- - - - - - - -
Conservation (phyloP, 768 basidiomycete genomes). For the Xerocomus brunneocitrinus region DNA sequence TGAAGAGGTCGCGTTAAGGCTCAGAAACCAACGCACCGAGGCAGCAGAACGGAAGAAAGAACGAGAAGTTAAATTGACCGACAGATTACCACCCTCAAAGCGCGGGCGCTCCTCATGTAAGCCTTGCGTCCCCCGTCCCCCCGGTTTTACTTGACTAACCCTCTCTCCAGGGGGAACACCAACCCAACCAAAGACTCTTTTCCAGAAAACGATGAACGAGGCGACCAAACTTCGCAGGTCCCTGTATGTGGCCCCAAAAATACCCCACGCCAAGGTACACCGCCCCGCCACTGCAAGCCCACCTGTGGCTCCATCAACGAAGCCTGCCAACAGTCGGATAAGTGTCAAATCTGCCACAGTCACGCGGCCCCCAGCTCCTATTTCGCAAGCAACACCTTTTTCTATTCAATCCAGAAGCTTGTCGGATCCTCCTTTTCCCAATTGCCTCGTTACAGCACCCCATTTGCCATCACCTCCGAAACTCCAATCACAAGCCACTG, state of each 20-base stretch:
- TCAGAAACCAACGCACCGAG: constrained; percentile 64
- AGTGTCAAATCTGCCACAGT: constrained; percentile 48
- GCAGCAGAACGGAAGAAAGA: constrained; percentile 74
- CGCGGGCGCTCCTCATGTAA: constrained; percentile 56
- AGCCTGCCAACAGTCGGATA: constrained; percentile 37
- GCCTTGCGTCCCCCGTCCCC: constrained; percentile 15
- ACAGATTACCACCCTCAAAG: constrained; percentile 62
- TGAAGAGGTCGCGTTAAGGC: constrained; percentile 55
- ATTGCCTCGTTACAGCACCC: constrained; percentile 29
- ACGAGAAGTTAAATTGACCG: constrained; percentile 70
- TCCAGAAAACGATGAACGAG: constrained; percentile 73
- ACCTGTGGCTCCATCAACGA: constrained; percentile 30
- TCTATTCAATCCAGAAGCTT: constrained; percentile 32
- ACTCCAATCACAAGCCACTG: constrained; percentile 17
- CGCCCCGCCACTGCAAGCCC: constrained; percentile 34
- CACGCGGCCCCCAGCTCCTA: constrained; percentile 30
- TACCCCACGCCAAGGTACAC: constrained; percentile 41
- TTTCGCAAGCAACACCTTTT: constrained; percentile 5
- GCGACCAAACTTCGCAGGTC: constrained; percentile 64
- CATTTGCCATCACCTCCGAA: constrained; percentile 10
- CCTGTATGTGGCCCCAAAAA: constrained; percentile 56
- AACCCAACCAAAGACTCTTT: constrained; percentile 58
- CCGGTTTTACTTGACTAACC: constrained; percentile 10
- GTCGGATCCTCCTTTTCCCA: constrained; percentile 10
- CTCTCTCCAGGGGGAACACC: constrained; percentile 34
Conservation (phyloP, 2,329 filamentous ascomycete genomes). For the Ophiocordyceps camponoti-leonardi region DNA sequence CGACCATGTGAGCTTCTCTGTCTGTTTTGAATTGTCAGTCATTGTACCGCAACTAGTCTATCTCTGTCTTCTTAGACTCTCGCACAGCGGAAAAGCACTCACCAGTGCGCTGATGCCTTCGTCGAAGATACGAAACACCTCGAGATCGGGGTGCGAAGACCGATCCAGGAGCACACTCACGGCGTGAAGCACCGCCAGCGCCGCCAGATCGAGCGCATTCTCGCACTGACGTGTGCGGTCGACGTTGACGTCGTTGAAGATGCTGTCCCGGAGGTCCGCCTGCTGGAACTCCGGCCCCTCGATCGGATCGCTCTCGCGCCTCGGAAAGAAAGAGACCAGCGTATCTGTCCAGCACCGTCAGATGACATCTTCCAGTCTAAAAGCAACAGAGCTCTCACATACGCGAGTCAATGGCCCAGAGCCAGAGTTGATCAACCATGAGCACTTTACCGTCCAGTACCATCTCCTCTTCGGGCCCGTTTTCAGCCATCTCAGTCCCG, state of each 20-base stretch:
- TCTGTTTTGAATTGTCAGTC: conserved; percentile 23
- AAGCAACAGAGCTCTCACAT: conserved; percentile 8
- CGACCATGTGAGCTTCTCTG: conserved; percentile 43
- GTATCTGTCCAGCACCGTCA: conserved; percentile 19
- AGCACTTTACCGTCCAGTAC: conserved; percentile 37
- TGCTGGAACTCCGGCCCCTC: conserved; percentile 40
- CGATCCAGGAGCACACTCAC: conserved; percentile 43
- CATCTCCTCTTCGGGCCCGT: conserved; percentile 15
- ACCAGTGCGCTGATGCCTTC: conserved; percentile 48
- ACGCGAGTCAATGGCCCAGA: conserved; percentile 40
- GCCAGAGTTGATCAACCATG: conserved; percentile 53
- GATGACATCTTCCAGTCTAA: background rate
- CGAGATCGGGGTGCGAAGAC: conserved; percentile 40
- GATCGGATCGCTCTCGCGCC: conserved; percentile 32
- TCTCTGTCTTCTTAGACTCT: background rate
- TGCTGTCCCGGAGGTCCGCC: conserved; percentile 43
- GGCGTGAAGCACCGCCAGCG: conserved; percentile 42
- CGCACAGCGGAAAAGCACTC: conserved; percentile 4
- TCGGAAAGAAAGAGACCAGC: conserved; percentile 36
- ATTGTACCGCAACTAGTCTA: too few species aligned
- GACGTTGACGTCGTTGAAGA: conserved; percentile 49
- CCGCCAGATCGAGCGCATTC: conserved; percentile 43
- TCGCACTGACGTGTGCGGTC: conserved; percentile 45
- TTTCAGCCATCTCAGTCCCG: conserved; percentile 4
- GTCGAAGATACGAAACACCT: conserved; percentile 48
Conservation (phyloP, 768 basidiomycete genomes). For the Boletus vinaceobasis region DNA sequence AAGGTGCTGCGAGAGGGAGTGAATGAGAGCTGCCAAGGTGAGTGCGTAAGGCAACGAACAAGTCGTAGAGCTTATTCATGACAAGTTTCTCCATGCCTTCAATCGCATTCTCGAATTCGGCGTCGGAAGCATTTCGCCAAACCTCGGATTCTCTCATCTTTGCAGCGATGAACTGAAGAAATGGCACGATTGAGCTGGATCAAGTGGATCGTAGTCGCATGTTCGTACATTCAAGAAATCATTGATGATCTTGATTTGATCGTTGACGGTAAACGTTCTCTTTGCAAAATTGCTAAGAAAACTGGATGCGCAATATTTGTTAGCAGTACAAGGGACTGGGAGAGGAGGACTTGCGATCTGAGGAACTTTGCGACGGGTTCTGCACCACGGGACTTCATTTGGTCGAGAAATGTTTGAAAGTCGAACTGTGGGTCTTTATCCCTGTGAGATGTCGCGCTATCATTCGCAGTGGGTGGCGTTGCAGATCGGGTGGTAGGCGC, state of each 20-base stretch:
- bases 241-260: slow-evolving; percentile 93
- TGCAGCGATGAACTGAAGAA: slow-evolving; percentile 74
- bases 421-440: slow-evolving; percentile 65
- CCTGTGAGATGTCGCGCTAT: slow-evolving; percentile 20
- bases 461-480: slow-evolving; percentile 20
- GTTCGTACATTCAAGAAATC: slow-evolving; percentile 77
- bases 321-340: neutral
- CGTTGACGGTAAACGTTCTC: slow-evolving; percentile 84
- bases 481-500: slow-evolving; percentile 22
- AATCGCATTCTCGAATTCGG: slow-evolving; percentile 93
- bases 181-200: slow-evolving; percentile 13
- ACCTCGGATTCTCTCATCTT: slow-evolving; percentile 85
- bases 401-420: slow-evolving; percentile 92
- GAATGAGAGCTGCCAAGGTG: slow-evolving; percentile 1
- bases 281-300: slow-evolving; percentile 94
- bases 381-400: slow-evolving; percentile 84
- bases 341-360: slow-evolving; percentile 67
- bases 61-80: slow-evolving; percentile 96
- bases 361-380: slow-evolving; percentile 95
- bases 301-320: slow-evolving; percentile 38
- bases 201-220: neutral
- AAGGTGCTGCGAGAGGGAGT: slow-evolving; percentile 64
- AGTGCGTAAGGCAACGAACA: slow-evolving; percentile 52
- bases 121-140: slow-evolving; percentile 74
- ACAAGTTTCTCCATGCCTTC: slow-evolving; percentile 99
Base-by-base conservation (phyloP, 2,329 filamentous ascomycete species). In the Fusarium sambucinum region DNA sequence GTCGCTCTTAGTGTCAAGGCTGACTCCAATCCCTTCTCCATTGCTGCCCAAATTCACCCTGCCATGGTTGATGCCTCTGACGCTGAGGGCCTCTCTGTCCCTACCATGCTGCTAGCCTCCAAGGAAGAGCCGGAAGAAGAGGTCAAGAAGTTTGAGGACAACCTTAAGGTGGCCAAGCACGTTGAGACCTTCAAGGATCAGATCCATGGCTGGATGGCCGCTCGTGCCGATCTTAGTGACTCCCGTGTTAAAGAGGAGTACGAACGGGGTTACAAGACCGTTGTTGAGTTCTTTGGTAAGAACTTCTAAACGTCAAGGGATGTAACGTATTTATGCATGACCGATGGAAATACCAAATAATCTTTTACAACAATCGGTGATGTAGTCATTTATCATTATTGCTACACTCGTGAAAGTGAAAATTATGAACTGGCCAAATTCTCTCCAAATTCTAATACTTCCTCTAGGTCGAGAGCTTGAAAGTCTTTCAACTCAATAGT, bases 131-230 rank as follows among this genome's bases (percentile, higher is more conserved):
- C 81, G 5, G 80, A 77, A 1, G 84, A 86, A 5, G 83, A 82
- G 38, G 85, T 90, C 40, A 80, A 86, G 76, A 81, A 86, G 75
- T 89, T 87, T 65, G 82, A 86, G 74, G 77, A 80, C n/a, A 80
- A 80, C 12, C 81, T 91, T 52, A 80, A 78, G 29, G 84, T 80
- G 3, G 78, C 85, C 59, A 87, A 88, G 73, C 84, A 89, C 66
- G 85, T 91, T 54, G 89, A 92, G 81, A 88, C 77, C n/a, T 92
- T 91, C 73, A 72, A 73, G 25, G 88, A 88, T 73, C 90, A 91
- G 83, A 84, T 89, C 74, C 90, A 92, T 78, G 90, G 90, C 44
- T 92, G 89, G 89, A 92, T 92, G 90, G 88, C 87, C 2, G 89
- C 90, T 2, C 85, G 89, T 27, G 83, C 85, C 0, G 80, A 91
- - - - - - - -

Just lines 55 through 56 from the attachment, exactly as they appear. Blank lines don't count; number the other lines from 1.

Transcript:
- TGCAGCGATGAACTGAAGAA: slow-evolving; percentile 74
- bases 421-440: slow-evolving; percentile 65